The current interest in reforming the administration of justice has been triggered by a number of factors including the 1967 report of the President's Commission on Law Enforcement and the Administration of Justice and the treatment afforded arrestees during the civil disorders of the past few years. The nation is alarmed at the reported annual increases in crime, and this alarm was manifested in the 1968 presidential election when "law and order" became a major issue. Superficially the answer may seem clear: more effective enforcement of the law and, when necessary, more stringent laws. The critical issue, however, is a jurisprudential-philosophical one: ought the "proper" approach to crime essentially be its prevention through methods such as the rehabilitation of criminal offenders, or its control through efficient administrative procedures? This is not a new question in jurisprudence, but it remains an important and unresolved one. This article will examine an analytical approach to this problem which was developed and applied by Roscoe Pound, one of America's most eminent jurists. After describing and interpreting Pound's concept of sociological jurisprudence, we will relate it generally to the reform of criminal justice administration and analyze Pound's attempt to apply his theory as -Director of the Cleveland Crime Survey of 1921. Finally, we will compare the recommendations of that Cleveland study and the recent report of the President's Commission in a modest effort to assess their impact on the administration of criminal justice and to draw some lessons for future reform endeavors.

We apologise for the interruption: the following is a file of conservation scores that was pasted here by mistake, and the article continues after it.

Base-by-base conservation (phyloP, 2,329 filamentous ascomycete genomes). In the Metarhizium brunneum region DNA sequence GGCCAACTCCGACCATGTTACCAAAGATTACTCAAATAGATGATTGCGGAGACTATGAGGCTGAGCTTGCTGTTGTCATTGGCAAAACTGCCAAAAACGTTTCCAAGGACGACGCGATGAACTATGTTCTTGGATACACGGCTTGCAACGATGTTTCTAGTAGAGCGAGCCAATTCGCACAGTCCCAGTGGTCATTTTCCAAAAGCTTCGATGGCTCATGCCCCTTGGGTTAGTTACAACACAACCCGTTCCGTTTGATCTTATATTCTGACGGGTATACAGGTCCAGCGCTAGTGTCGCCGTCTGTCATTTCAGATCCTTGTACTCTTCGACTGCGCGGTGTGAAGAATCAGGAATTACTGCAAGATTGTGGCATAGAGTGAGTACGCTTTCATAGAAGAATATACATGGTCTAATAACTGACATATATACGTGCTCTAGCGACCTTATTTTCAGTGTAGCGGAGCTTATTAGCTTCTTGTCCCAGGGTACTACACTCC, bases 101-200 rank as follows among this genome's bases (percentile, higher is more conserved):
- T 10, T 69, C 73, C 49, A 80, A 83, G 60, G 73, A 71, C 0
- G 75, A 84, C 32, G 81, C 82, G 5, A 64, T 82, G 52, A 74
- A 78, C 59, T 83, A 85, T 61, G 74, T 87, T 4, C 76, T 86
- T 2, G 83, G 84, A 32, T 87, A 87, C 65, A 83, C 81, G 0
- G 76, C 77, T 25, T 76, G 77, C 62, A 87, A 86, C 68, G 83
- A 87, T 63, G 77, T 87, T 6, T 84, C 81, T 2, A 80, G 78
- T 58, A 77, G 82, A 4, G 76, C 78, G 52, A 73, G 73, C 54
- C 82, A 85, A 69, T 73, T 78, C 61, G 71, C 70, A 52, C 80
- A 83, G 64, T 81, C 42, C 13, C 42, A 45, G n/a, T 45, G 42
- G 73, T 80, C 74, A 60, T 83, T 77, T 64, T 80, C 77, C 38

Louis H. Masotti & Michael A. Weinstein,
Theory and Application of Roscoe Pound's Sociological Jurisprudence: Crime Prevention or Control?,
U. Mich. J. L. Reform
Available at: https://repository.law.umich.edu/mjlr/vol2/iss2/11